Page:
At a women’s event I attended a few years ago, a woman got up to speak about how men have oppressed women throughout history.
“I am going to talk to you all about the first woman men oppressed,” she said very boldly. “I am going to talk to you about Eve!”
There was a moment of silence as many women around the tent were stunned. And then from the back a voice shouted out,
“What about Lilith?!”
“Ah, yes,” the speaker on stage said, “I did think about Lilith, but I decided to ignore her and talk about Eve instead.”
I thought this really sums up Lilith quite well. The woman that the Abrahamic traditions forget while they are on their way to bash Eve around the head for being a weak female, but also, the woman that feminists forget about in favour of a better story. It is not just men who have erased these women from history, but women also have been selective at what they remember.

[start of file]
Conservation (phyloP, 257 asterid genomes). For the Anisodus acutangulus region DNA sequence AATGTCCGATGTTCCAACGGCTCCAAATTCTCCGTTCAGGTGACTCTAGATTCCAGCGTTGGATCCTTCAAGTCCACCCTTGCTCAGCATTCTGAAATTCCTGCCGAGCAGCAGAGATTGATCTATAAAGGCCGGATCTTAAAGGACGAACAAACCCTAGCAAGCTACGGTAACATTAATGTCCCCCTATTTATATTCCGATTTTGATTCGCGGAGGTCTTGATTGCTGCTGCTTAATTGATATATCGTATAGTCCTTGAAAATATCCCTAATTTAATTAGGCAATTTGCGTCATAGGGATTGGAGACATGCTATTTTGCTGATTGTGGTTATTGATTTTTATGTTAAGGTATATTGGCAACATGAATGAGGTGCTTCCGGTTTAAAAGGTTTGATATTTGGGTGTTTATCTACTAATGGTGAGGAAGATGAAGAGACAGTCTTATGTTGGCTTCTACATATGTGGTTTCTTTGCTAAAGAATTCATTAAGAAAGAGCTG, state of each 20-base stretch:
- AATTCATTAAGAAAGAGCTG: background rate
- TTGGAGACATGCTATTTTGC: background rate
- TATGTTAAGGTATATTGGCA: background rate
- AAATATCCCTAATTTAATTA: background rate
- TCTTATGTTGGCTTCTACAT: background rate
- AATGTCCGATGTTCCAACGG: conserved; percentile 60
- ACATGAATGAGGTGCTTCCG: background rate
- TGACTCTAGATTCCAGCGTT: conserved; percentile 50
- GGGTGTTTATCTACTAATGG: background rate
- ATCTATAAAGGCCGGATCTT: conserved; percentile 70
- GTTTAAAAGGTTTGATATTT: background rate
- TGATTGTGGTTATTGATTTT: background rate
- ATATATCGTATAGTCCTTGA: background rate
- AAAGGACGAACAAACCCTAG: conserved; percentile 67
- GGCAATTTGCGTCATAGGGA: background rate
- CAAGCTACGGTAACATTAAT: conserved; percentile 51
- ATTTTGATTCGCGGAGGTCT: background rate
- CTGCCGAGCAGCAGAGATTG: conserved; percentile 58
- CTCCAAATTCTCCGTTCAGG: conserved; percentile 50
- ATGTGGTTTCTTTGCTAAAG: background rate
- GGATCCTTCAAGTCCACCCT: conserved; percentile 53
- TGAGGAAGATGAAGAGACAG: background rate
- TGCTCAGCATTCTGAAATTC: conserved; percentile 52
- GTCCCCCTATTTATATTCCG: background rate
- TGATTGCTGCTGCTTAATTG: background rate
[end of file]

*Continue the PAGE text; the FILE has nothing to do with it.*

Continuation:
The Alphabet of Ben Sira is considered to be the oldest form of the story of Lilith as Adam's first wife. Whether this certain tradition is older is not known. Scholars tend to date Ben Sira between the 8th and 10th centuries. Its real author is anonymous, but it is falsely attributed to the sage Ben Sira. The amulets used against Lilith that were thought to derive from this tradition are in fact, dated as being much older. The concept of Eve having a predecessor is not exclusive to Ben Sira, and is not a new concept, as it can be found in Genesis Rabbah. However, the idea that Lilith was the predecessor is exclusive to Sira. According to Gershom Scholem, the author of the Zohar, R. Moses de Leon, was aware of the folk tradition of Lilith. He was also aware of another story, possibly older, that may be conflicting.
The idea that Adam had a wife prior to Eve may have developed from an interpretation of the Book of Genesis and its dual creation accounts; while Genesis 2:22 describes God's creation of Eve from Adam's rib, an earlier passage, 1:27, already indicates that a woman had been made: "So God created man in his own image, in the image of God created he him; male and female created he them." The text places Lilith's creation after God's words in Genesis 2:18 that "it is not good for man to be alone". He forms Lilith out of the clay from which he made Adam, but the two bicker. Lilith claims that since she and Adam were created in the same way, they were equal, and she refuses to submit to him:
After God created Adam, who was alone, He said,